A recent editorial in USA Today is getting a good bit of coverage in the Israeli press. It suggests that no good lies in store for either country in Benjamin Netanyahu's stunt appearance before the US Congress next month.
A backlash is underway in Israel, where a number of critics, including Netanyahu's former ambassador to the United States, Michael Oren, are worried that by politicizing the issue, Netanyahu and Boehner are jeopardizing long-standing bipartisan support for Israel. That's troubling, but the consequences for the U.S. are potentially worse.
When Netanyahu speaks on March 3, a pivotal deadline in the nuclear talks will be just three weeks away. While it's fair to worry about a bad deal, the time to judge is after a framework agreement is reached. To kill any deal in the crib, as Netanyahu and the most radical factions in Iran are eager to do, is to destroy the last, best chance for a peaceful outcome, because chances that Iran will capitulate and drop its program under pressure are zero.
By now, all Americans should be wary of leaping toward a new conflict in the region. But that is not the only reason Netanyahu's speech is a bad idea.
In a scant few days, Boehner's invitation — worked out with Israeli Ambassador Ron Dermer, who was once a Republican political operative — has politicized the U.S.-Israeli relationship in a new way, marked by political sniping in both countries. Last week, the Democratic minority leaders in Congress, both longtime supporters of Israel, politely cautioned Netanyahu that he is making a mistake.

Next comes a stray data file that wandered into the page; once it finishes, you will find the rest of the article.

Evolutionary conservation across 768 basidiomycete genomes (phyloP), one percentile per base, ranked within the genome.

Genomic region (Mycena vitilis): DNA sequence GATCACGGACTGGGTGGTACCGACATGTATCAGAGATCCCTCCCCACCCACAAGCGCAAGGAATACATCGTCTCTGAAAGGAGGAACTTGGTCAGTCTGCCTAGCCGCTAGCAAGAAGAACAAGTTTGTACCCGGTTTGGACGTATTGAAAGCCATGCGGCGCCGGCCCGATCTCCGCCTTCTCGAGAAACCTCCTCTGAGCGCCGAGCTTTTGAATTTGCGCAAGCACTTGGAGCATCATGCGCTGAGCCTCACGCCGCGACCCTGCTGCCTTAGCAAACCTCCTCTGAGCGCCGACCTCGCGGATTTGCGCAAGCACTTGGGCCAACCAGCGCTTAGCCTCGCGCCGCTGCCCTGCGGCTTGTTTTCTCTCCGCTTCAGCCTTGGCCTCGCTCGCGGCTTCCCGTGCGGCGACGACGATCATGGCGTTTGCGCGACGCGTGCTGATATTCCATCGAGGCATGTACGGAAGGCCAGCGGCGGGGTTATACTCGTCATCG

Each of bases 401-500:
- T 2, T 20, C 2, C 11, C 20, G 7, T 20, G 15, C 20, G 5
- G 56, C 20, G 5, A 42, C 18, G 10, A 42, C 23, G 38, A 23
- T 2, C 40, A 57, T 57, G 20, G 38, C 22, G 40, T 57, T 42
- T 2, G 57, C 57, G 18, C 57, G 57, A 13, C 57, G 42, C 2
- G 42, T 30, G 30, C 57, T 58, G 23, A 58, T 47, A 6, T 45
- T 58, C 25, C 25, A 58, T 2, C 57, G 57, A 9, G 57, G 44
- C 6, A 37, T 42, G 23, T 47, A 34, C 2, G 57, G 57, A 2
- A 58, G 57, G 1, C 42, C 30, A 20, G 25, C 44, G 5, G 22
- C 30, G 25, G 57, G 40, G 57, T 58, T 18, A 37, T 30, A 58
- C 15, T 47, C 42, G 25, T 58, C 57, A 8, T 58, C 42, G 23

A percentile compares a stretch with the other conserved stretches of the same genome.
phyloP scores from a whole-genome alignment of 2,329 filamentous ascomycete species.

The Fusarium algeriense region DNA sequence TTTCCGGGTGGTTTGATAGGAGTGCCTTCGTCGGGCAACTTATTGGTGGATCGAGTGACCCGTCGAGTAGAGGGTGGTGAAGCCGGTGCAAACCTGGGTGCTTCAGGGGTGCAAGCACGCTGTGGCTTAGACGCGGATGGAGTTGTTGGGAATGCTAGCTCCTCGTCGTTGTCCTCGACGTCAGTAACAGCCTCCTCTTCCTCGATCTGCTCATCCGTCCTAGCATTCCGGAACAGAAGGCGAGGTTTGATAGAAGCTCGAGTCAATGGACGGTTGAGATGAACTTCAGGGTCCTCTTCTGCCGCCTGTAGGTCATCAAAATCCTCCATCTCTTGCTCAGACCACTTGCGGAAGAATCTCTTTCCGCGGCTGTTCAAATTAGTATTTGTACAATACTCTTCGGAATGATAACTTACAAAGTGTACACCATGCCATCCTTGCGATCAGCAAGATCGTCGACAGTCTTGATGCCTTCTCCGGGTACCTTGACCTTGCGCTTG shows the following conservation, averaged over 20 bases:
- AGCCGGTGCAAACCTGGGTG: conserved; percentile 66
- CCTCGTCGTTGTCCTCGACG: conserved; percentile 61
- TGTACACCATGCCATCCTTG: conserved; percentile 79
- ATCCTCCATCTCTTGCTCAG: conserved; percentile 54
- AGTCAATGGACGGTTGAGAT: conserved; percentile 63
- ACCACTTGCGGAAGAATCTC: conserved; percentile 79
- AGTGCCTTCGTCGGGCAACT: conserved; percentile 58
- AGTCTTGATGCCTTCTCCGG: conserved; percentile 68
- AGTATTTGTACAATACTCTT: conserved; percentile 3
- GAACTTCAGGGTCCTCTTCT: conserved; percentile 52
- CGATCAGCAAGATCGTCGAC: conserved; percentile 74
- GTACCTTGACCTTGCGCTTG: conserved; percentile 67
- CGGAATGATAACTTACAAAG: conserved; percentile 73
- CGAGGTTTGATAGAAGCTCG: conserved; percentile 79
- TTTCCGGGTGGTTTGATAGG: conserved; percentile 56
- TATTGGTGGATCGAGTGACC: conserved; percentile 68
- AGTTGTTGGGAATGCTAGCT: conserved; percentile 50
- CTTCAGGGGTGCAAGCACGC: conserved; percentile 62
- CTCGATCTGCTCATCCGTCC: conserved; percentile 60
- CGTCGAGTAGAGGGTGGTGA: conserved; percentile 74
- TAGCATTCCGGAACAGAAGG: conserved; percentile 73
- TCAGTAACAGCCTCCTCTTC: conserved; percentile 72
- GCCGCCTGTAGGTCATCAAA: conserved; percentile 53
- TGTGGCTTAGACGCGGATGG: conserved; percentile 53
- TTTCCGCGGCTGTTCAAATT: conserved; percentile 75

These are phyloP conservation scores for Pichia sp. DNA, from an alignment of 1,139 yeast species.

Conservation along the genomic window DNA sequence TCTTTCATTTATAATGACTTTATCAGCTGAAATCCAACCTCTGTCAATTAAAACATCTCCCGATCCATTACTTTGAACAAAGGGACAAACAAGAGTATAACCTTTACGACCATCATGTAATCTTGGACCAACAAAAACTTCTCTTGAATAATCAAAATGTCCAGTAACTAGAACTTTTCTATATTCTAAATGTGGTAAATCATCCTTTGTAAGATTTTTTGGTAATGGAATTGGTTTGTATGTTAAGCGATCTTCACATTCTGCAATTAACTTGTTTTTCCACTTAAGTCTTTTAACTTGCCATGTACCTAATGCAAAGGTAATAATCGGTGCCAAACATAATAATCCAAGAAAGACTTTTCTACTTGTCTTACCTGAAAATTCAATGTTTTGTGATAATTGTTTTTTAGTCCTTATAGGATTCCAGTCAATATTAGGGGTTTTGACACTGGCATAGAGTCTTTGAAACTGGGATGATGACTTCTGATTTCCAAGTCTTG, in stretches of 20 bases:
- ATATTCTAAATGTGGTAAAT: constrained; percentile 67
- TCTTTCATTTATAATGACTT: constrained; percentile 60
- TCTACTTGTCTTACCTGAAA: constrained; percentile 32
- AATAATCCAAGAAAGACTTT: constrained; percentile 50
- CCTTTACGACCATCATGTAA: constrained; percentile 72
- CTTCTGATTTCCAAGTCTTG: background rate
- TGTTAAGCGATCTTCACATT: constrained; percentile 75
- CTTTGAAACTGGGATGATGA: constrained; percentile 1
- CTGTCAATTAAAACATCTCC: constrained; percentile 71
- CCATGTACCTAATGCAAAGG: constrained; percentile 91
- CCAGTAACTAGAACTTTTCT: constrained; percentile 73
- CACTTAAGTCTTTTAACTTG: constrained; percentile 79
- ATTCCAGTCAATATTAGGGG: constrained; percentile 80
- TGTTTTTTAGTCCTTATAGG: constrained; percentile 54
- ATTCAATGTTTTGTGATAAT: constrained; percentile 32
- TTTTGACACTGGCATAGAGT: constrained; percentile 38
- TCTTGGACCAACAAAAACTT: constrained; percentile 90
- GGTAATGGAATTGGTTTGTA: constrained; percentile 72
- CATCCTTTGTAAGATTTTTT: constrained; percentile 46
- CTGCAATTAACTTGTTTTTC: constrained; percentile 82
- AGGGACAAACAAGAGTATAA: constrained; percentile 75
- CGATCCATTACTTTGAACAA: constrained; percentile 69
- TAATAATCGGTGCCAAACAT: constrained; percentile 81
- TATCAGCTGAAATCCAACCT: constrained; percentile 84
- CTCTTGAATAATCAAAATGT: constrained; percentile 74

Indeed. [Netanyahu] risks swapping an alliance between nations for an alliance between his Likud Party and the GOP.
Even if the ploy succeeds in torpedoing the arms negotiations, it would be a costly win, raising troubling questions about the degree of control Netanyahu has over decisions that could cost American lives.
There is no more sensitive task — or a more hazardous one — than trying to keep nuclear weapons out of Iran's hands. Throughout the talks, the six nations negotiating with Iran have shown remarkable unity.
It would be a shame if all that effort was lost because of political gamesmanship here or in Israel. Politics, as they used to say, should end at the water's edge.
Meanwhile, in the Israeli newspaper, Haaretz, columnist Bradley Burston is calling for the Israeli ambassador, Ron Dermer's head for engineering this stunt.